One of the most popular dance franchises in film history takes competition to astonishing new heights in Step Up All In. Miami street dancer Sean Asa (Ryan Guzman) moves to Hollywood with visions of fame and fortune, only to discover the almost insurmountable odds of making it in the professional dance world. But when the new dance crew he forms with the beautiful and headstrong Andie West (Briana Evigan) reaches the final rounds of a high-stakes reality TV competition in glittering Las Vegas, he has a shot at finally making his dreams come true—if he can set aside old loyalties and long-time rivalries and just do what he loves most: dance. Wikipedia
Step Up All In Reviews
... has a few moments of genuine awe and wonder, but there's too much plot and relatively lesser dancing this time round, which defeats the very purpose of watching these movies. This franchise is in urgent need of some new moves.
The fresh-faced cast demonstrates a strong screen presence. The soundtrack is peppered with snatches of peppy tunes by Afrojack, Method Man and Celestine. With the exception of the murky and unnecessary use of 3D …All In is a Step Up in the right direction for the youth-oriented series.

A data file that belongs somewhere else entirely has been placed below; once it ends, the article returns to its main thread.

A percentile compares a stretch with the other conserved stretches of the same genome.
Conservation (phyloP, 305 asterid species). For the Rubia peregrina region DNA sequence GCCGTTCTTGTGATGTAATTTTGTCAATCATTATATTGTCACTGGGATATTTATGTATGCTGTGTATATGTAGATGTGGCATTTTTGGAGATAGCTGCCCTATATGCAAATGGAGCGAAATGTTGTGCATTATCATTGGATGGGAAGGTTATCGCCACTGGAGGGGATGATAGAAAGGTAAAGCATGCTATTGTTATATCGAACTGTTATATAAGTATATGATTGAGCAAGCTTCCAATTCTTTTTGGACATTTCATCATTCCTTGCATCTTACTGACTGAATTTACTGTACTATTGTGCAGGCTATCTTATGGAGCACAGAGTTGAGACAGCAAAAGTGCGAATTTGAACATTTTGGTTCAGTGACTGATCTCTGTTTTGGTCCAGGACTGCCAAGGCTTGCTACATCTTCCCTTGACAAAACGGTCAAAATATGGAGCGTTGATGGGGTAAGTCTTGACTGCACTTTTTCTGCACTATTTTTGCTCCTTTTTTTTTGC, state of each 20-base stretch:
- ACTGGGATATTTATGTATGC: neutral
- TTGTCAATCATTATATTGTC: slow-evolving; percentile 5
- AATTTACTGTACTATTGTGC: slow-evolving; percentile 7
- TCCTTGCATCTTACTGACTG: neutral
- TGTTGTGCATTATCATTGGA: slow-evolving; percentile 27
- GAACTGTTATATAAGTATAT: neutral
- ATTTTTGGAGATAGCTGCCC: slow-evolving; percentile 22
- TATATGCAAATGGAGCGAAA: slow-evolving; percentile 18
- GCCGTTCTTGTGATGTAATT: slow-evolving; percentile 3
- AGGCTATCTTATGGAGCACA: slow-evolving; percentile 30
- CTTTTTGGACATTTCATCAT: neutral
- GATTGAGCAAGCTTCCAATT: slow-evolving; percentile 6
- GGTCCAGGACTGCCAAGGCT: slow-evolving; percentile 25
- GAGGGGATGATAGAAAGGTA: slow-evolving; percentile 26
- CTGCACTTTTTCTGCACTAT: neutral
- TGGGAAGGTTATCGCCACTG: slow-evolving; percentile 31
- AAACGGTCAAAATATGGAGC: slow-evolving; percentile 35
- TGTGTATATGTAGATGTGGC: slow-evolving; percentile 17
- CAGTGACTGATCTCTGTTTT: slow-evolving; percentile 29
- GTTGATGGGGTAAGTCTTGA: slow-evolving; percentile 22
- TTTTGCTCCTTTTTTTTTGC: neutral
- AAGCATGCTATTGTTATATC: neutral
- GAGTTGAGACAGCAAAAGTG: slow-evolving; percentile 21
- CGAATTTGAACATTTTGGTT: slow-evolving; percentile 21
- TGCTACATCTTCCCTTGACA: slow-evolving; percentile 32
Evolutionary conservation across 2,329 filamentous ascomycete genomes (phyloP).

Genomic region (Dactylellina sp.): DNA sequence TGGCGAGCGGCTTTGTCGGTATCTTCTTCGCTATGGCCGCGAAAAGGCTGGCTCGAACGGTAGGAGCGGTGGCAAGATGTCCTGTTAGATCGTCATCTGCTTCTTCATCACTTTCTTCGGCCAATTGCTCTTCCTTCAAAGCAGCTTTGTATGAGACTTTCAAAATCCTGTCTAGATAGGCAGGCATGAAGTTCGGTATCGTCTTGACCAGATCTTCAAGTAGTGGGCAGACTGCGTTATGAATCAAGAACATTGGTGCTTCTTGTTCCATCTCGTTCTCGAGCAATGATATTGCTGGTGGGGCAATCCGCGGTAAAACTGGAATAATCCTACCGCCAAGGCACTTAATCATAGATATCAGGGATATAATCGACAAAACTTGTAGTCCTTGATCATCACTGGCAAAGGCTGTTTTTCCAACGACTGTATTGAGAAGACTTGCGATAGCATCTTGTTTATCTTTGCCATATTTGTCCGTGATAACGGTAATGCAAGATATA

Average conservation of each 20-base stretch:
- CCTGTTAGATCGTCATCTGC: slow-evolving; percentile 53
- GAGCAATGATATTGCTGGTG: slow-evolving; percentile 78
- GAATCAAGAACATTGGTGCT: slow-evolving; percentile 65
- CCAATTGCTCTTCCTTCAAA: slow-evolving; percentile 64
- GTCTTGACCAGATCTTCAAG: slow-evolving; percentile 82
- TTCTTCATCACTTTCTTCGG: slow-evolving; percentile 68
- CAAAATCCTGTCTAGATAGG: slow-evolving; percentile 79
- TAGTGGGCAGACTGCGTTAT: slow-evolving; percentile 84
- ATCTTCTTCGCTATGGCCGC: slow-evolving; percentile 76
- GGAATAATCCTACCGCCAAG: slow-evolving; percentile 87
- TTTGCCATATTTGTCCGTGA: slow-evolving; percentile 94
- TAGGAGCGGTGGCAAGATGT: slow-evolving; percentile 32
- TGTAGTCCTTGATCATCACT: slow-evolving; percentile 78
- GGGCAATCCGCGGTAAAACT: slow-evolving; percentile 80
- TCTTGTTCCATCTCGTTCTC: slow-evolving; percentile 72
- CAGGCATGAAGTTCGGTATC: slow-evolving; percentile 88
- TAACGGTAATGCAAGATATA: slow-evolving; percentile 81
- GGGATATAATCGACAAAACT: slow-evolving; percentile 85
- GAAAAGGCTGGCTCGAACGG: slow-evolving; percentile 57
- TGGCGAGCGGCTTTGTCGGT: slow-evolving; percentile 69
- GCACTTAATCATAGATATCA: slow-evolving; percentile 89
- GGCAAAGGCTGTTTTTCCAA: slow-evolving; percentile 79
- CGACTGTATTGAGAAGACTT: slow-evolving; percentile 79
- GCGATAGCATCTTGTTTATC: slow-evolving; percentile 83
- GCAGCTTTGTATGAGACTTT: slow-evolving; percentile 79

It is best if you have already seen one of its four siblings in the past so that you know what you are in for before you go for this one. If not, you have only yourself to blame if you expect any form of story or purpose from it.
Teeny boppers who have watched the previous films will not miss this one but on the whole it -doesn’t have a great deal to offer.
If you have enjoyed watching the Step Up series, Step Up All In will blow you away. Watch the film for its edgy and mind-blowing dance sequences. The film concludes with Sean’s voice-over: "Life of a dancer is not easy, but for one moment you feel alive." True indeed. When you dance with your heart, the feeling is profound. Even though it’s vodka which is actually doing the magic.